Old Dogs and Other New Tricks

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Well, there were times that I thought I’d never be able to say it, but my kitchen is complete.  Now, what am I going to write about?  How am I going to make analogies to IT and data collection to remodeling?  Hmmm…

As I grow older, I realize that I do not know everything.   For the past several months, we have been upgrading and updating our webstore.  This project reinforced the notion previously stated.   I cut my teeth on stacks of punch cards, old IBM single-digit mid-range systems, and CRTs.  Learning about SEO, rankings, meta-tags, keywords, and other things I cannot spell has been both a curse and a blessing.

Ltron direct logo

This is the logo for our new and improved webstore!

I did not do this on my own.  In fact, this was a total team effort, from the CEO to the operations people.  I have to give (much of the well-deserved) credit where credit is due: our new employee Tony.   Tony came to us as a co-op intern last year from Rochester Institute of Technology, RIT.  We were lucky enough to employ him for two of his internships/co-op requirements.   His area of expertise was web development for search engine optimization.

Well, Tony did not seem too interested in learning about RPG, COBOL, or FORTRAN, so I did not have much to barter, but he did teach me about SEO, 301-redirects, analytics, and the overall feng shui of a proper website design.  You may have the most intuitive, user-friendly, aesthetically pleasing site in the world, but if you cannot be found, you’ve wasted your time.  In other words, if you’re not on the first or second page of a search, you’re on page # ”who cares”.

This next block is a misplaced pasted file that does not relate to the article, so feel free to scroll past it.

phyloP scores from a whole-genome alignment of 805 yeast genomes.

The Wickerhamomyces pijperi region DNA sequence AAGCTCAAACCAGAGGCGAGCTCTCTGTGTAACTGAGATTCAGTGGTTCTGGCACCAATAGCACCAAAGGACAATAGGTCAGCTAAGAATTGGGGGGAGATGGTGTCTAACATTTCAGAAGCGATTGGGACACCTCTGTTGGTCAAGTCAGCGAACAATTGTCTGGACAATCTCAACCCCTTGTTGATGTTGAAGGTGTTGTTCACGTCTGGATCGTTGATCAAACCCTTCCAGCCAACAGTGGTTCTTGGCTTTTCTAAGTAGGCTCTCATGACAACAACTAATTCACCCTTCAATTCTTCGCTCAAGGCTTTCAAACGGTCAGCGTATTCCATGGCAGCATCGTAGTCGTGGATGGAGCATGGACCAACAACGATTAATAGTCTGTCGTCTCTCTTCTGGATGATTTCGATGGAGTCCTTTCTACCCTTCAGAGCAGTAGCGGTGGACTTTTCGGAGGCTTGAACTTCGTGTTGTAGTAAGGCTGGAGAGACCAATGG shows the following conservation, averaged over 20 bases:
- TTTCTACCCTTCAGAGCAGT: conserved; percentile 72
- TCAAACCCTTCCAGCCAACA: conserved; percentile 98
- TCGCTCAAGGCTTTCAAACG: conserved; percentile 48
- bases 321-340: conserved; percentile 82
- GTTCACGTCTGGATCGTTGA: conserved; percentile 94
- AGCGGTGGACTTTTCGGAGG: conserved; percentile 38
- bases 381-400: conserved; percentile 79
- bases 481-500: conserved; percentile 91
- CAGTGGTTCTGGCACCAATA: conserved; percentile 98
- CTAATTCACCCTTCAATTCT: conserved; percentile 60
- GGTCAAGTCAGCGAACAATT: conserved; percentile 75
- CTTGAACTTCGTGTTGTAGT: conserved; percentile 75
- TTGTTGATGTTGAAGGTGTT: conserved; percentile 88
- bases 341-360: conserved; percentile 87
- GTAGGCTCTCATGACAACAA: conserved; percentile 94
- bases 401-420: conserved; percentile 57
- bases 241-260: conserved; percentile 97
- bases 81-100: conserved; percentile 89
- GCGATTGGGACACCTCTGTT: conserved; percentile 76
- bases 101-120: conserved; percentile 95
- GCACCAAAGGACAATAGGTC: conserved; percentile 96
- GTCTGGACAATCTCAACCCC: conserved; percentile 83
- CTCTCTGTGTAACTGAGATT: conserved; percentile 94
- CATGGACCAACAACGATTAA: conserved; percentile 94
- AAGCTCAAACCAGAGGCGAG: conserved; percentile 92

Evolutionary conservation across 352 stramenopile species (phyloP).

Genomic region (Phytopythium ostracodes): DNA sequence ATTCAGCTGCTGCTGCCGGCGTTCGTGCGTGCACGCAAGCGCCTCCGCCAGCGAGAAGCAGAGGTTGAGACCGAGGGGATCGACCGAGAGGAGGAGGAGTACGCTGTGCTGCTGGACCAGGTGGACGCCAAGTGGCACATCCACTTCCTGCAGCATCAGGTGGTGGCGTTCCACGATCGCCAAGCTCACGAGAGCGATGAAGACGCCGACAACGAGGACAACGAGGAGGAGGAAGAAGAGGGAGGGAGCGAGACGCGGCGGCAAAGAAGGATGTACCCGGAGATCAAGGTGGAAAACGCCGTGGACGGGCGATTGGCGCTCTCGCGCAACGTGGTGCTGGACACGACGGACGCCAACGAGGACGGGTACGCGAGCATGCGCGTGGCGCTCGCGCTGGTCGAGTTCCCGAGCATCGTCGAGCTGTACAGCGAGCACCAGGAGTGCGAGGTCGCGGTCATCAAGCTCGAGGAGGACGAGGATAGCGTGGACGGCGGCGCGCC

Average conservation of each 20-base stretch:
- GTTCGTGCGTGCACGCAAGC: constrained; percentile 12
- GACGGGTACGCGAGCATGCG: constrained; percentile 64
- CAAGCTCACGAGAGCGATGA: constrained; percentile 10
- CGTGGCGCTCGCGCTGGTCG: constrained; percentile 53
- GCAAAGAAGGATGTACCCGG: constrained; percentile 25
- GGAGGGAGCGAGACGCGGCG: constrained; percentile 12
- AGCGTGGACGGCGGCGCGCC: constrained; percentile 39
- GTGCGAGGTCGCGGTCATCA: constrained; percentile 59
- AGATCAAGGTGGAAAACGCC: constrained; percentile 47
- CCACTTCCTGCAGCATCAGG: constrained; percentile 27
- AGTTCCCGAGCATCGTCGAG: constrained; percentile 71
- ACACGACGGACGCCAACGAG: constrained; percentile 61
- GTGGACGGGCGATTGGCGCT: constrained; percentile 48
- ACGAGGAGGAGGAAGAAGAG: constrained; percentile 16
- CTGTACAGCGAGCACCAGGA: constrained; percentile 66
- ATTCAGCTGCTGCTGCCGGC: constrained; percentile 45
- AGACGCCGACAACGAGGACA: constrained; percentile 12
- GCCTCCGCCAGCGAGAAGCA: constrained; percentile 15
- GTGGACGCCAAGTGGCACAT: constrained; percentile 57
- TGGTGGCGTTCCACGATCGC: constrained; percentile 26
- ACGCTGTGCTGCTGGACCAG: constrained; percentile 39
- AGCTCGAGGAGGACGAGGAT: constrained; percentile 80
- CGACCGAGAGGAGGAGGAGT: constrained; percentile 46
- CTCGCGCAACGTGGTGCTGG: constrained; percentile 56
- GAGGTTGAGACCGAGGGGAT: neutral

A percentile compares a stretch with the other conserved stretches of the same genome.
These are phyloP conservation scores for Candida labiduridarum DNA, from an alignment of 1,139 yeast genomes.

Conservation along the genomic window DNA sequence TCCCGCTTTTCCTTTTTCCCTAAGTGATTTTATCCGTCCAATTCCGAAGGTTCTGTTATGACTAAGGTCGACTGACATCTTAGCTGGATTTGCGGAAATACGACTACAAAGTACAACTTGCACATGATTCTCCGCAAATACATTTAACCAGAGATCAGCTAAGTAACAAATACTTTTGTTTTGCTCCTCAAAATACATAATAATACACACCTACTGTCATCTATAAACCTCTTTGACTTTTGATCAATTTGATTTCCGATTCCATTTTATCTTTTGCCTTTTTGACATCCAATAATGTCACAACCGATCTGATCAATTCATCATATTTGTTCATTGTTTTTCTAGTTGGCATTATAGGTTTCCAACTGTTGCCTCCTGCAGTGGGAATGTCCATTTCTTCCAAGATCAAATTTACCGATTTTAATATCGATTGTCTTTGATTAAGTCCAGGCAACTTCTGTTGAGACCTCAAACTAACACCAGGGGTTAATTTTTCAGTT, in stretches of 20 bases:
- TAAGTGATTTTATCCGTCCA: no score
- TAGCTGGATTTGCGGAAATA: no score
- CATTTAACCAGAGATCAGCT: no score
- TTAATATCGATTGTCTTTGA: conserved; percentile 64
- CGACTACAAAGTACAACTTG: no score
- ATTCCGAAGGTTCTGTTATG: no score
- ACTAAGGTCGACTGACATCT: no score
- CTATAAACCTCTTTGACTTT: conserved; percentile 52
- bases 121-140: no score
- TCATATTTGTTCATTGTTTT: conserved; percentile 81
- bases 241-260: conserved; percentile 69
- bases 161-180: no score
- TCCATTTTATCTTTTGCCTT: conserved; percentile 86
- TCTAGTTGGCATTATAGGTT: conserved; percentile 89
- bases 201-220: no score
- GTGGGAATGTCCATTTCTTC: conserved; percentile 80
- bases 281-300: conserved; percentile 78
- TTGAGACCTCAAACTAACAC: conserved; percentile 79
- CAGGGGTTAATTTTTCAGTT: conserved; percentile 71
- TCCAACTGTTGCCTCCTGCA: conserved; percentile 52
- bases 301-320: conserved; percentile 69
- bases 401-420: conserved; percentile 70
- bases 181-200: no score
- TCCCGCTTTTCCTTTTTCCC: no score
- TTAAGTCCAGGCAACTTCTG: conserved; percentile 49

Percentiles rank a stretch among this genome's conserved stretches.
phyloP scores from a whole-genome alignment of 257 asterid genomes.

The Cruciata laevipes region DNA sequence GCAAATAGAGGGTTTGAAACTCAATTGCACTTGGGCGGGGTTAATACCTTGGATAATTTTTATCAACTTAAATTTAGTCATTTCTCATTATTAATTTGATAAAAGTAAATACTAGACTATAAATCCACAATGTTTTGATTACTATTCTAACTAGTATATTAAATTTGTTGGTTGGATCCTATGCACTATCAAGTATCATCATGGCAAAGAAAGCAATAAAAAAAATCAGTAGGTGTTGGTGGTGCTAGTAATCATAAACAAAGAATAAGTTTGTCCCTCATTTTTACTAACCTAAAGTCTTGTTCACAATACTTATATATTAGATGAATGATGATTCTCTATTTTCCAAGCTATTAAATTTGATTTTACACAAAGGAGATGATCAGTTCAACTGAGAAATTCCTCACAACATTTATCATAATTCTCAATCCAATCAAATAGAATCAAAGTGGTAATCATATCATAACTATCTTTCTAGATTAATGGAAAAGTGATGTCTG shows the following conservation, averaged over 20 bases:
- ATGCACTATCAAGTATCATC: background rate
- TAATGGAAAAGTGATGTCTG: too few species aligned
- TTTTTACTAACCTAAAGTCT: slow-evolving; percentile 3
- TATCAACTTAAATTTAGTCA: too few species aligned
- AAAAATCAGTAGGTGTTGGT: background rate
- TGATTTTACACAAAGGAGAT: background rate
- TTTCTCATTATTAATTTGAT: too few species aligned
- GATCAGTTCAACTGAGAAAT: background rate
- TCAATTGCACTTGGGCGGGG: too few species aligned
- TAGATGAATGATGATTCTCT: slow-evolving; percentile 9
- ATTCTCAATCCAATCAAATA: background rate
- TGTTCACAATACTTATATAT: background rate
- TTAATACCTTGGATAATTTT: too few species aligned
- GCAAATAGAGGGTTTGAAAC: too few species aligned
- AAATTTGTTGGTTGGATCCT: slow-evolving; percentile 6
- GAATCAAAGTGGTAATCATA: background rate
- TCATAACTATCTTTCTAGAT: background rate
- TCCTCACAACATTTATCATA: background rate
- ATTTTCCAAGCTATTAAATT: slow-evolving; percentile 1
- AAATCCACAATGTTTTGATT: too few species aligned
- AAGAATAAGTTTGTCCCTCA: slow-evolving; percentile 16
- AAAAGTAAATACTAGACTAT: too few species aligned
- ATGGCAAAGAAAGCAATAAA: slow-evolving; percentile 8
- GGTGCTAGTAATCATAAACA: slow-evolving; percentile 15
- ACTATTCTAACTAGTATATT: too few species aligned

There is so much more than what you see on the webpages.  Much of the work goes on behind the presentation.  What is an “organic search?”  Before this latest episode in my quest for knowledge, I thought it was a method of finding natural food stores.  Well, simply put, an organic search is optimizing the way your store or product is found on the web without paying someone to feature you.   What does “meta” mean to you?  First off, there is the meta tag title (say that fast a few times).  The meta tag title is what the search engine will display after a search.  It is usually the highlighted active line of a search that can be clicked to send you to the webpage.  Meta tag description is a short narrative that is displayed under the meta tag title.  Meta keywords are general words that are used in general searches that will bring you to the meta tag title selections.  For our purposes, words such as “scanner,” “2D,”, “license”, “data collection,” etc. will pertain to the product/service we want to highlight in order to be found.

How do you want to capture a prospective customer?  How do you want to catch someone’s eye?  How do you want your products to be displayed?  How easy is your site to navigate/search/find/purchase? What is the overall user experience?   How easy is it for you to get paid from orders?

And, speaking of getting paid….wow, you don’t realize how many fingers are in the pie when it comes to getting paid.  The credit card company gets x%; the authorization people get y%; someone else gets a piece.  After greasing all of the palms, you have to pay your staff and eke out a profit with the rapidly evaporating margins.

There is tons of other stuff that pertains to filtering, descriptions, pricing, suggestions; the list goes on and on.  I just glossed over a very small subset of topics.  The site visitor sees the tip of the iceberg as most of the workings lie underneath.  All-in-all, it has been a great learning experience.  I encourage you to always welcome the changes and the challenges that new projects and new opportunities bring.  Your head may hurt at times, but it is better than atrophying.

Old dogs can learn new tricks!  It may be time to toss the COBOL manuals…